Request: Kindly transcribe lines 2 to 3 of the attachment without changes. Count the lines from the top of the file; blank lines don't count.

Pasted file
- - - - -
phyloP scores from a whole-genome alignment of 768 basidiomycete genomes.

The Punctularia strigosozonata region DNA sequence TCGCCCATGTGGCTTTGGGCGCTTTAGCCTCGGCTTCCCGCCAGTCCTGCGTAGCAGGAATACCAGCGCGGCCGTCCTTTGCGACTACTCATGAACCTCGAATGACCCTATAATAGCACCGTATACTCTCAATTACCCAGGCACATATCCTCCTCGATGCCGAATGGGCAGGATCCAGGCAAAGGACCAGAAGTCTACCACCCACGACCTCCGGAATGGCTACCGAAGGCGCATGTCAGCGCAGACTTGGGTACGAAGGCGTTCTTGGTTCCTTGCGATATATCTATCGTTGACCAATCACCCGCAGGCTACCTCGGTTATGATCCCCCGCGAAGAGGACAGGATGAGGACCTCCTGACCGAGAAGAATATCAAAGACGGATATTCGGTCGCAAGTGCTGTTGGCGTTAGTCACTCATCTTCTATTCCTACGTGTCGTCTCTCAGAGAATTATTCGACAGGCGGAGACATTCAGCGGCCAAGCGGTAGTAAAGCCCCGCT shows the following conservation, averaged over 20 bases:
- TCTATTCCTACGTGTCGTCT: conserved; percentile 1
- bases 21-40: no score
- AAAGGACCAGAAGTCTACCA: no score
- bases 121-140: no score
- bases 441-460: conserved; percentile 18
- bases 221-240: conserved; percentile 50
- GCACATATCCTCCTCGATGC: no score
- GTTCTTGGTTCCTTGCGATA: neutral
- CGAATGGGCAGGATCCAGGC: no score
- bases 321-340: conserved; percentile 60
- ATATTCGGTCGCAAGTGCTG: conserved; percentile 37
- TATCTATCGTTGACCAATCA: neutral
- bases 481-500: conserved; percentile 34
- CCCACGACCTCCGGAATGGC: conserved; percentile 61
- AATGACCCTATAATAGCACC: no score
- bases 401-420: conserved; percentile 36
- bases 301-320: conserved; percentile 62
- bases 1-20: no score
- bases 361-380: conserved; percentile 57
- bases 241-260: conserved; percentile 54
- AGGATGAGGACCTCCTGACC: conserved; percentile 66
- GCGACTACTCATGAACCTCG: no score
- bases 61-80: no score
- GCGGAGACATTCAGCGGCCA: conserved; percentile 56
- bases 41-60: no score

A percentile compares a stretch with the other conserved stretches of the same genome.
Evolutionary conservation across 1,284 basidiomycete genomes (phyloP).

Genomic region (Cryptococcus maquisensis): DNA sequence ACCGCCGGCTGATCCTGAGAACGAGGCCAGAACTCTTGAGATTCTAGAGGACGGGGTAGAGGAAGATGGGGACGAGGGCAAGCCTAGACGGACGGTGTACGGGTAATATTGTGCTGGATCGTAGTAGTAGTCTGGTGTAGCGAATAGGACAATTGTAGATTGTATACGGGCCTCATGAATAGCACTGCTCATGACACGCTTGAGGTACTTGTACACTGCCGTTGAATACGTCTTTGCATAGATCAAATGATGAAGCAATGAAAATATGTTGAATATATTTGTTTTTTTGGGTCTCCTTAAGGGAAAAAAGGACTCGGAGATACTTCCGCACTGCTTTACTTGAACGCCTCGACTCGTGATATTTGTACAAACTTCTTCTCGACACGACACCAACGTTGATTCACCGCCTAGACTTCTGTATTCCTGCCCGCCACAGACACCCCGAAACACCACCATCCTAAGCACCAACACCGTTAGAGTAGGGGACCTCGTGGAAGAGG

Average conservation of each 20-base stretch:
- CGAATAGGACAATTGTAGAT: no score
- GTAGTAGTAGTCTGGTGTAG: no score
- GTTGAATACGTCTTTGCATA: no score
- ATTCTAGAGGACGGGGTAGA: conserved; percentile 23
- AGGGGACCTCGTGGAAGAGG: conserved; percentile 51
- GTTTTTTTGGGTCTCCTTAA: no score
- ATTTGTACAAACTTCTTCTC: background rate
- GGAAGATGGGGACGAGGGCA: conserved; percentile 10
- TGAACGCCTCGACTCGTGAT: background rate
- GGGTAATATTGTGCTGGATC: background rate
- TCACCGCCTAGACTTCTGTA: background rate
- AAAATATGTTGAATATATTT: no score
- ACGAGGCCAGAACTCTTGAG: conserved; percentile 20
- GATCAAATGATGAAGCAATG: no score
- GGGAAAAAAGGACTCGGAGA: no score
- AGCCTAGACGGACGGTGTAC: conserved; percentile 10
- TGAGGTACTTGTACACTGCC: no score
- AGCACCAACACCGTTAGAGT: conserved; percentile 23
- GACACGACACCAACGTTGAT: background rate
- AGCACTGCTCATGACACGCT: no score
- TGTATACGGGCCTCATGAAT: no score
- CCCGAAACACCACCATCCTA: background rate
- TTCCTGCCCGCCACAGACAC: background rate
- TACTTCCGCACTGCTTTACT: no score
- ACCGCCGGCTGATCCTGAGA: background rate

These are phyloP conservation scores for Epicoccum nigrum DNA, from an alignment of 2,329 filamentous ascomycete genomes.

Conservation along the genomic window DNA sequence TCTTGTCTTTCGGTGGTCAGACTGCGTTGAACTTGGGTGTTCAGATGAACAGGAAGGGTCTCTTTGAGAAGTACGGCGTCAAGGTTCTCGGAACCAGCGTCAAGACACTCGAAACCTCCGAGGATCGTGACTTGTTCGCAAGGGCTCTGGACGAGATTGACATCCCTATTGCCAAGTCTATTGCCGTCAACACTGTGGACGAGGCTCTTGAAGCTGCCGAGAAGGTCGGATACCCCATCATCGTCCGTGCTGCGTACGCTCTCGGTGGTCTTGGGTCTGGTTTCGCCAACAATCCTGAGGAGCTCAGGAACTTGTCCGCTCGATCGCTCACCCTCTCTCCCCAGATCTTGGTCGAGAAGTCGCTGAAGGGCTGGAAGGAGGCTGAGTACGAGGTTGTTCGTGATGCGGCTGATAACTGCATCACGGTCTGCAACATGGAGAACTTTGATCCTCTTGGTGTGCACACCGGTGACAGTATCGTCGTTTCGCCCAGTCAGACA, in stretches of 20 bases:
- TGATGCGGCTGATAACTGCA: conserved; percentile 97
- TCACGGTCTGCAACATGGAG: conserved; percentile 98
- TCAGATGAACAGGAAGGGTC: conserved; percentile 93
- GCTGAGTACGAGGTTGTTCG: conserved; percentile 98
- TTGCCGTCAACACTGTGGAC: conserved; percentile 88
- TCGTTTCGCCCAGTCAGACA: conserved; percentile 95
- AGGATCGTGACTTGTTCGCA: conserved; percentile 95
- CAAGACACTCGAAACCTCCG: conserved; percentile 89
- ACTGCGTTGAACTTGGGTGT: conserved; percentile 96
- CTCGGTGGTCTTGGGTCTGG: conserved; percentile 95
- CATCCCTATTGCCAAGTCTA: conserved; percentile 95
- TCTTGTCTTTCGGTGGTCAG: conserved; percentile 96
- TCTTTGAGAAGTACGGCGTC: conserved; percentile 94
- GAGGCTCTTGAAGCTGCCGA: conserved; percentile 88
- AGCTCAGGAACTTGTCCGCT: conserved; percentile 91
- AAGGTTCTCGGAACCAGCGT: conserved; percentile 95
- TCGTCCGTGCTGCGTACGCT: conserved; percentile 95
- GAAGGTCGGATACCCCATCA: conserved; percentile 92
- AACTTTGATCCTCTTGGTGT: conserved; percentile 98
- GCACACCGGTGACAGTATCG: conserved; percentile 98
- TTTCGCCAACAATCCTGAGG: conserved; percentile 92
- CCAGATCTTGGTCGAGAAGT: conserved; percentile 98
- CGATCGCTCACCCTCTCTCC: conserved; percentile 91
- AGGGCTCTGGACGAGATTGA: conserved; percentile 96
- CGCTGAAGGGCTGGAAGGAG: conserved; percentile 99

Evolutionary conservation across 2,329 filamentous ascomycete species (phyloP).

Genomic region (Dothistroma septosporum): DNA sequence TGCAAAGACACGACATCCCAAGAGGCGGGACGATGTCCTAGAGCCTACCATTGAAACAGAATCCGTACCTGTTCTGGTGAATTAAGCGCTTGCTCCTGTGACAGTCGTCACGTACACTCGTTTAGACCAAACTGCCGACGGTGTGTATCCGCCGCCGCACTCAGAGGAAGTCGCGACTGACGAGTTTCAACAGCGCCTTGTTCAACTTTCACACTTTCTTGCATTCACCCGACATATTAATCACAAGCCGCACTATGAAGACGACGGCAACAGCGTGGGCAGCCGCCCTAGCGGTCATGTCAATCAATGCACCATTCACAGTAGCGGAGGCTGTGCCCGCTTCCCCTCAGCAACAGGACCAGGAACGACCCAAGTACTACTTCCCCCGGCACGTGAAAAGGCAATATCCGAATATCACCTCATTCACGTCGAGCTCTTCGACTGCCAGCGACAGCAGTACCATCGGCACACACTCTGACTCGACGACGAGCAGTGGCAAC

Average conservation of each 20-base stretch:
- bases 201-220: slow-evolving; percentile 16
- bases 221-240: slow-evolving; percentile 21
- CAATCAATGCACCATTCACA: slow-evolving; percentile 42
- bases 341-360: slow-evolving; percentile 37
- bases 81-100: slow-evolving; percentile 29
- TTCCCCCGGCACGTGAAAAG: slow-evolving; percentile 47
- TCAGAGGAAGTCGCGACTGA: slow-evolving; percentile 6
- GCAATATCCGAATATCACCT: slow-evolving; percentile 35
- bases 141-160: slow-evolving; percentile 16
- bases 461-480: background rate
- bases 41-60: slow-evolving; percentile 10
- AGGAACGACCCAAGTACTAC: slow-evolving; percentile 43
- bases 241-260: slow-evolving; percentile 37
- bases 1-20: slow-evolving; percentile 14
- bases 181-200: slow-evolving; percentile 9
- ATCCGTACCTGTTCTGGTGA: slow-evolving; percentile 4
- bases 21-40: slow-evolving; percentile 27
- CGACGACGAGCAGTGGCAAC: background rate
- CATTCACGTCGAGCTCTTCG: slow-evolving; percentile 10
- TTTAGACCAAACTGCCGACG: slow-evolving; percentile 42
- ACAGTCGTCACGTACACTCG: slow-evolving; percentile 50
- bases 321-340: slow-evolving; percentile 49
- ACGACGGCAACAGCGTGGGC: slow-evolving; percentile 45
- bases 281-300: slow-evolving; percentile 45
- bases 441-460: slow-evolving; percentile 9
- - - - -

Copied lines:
The Punctularia strigosozonata region DNA sequence TCGCCCATGTGGCTTTGGGCGCTTTAGCCTCGGCTTCCCGCCAGTCCTGCGTAGCAGGAATACCAGCGCGGCCGTCCTTTGCGACTACTCATGAACCTCGAATGACCCTATAATAGCACCGTATACTCTCAATTACCCAGGCACATATCCTCCTCGATGCCGAATGGGCAGGATCCAGGCAAAGGACCAGAAGTCTACCACCCACGACCTCCGGAATGGCTACCGAAGGCGCATGTCAGCGCAGACTTGGGTACGAAGGCGTTCTTGGTTCCTTGCGATATATCTATCGTTGACCAATCACCCGCAGGCTACCTCGGTTATGATCCCCCGCGAAGAGGACAGGATGAGGACCTCCTGACCGAGAAGAATATCAAAGACGGATATTCGGTCGCAAGTGCTGTTGGCGTTAGTCACTCATCTTCTATTCCTACGTGTCGTCTCTCAGAGAATTATTCGACAGGCGGAGACATTCAGCGGCCAAGCGGTAGTAAAGCCCCGCT shows the following conservation, averaged over 20 bases:
- TCTATTCCTACGTGTCGTCT: conserved; percentile 1